Combinatorial and experimental methods for approximate point pattern matching
 Algorithmica
, 2003
"... Point pattern matching is an important problem in computational geometry, with applications in areas like computer vision, object recognition, molecular modelling, and image registration. Traditionally, it has been studied in an exact formulation, where the input point sets are given with arbitrary ..."
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Cited by 6 (0 self)
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Point pattern matching is an important problem in computational geometry, with applications in areas like computer vision, object recognition, molecular modelling, and image registration. Traditionally, it has been studied in an exact formulation, where the input point sets are given with arbitrary precision. This leads to algorithms that typically have running times of the order of high degree polynomials, and require robust calculations of intersection points of high degree surfaces. We study approximate point pattern matching, with the goal of developing algorithms that are more efficient and more practical than exact algorithms. Our work is motivated by the observation that in practice, data sets that form instances of pattern matching problems are noisy, and so approximate formulations are more appropriate. We present new and efficient algorithms for approximate point pattern matching in two and three dimensions, based on approximate combinatorial distance bounds on sets of points, and via the use of methods from combinatorial pattern matching. We also present an average case analysis and a detailed empirical study of our methods.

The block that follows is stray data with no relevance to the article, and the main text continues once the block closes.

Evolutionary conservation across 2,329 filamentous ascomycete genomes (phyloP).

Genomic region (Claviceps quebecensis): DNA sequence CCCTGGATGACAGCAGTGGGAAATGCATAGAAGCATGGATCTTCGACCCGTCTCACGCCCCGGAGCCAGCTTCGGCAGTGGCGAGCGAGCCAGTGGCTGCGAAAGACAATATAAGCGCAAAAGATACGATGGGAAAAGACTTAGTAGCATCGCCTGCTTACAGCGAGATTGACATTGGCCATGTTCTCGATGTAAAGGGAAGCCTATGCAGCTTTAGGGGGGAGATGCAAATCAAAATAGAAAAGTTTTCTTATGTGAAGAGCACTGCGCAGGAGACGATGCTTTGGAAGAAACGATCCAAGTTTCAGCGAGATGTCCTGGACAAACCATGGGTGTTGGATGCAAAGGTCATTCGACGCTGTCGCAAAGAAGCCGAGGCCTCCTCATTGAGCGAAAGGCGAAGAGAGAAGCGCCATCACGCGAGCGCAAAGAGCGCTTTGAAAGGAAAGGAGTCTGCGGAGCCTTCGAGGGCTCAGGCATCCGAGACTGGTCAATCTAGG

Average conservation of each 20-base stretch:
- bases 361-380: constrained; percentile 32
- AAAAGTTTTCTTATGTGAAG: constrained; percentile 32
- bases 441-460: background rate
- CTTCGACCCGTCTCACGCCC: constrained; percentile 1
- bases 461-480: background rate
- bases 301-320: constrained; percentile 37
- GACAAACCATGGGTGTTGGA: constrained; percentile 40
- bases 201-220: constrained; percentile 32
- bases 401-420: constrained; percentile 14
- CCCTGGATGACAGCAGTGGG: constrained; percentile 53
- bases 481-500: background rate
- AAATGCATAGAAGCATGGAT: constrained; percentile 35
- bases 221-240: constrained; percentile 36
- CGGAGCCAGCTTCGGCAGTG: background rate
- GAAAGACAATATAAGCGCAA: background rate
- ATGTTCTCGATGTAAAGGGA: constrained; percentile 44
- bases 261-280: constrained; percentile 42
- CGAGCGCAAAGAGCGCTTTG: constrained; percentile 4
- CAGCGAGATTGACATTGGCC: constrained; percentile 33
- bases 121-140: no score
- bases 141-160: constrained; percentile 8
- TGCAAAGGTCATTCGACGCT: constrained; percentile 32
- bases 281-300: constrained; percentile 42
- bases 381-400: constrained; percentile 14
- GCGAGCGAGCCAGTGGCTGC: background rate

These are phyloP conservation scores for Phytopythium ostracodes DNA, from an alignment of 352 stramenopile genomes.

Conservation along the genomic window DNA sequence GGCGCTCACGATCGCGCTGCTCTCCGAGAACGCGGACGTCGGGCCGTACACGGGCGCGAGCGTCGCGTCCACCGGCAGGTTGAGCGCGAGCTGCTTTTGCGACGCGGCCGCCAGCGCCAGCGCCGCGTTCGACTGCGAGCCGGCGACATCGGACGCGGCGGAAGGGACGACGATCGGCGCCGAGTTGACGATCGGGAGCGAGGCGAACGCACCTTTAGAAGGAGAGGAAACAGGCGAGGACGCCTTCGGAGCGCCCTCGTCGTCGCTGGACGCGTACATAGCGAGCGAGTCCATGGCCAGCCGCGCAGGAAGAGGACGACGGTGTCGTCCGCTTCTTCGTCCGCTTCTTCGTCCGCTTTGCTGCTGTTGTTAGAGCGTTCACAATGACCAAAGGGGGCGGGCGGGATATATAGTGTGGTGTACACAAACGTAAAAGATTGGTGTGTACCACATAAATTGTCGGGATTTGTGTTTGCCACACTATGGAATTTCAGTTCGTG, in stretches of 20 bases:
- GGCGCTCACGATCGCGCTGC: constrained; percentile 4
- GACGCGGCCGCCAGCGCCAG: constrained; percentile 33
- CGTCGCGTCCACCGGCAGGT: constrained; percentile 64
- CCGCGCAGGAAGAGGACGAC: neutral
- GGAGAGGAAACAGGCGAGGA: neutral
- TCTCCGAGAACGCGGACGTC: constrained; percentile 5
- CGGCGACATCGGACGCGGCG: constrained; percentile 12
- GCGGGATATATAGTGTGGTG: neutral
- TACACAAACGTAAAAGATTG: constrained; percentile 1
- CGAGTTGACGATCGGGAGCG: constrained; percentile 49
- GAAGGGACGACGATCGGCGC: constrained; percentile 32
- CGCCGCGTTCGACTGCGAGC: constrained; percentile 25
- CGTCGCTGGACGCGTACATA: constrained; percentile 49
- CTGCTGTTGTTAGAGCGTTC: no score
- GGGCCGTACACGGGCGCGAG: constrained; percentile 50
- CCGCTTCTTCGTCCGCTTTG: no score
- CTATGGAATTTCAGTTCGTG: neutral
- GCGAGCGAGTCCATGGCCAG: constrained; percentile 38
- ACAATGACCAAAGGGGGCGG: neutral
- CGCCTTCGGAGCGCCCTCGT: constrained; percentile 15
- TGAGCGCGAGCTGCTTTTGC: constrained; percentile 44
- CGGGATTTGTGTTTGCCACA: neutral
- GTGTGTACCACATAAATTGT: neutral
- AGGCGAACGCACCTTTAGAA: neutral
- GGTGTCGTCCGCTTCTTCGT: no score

EmptyEllipse Graphs
, 2008
"... We define and study a geometric graph over points in the plane that captures the local behavior of Delaunay triangulations of points on smooth surfaces in IR 3. Two points in a planar point set P are neighbors in the emptyellipse graph if they lie on an axisaligned ellipse with no point of P in it ..."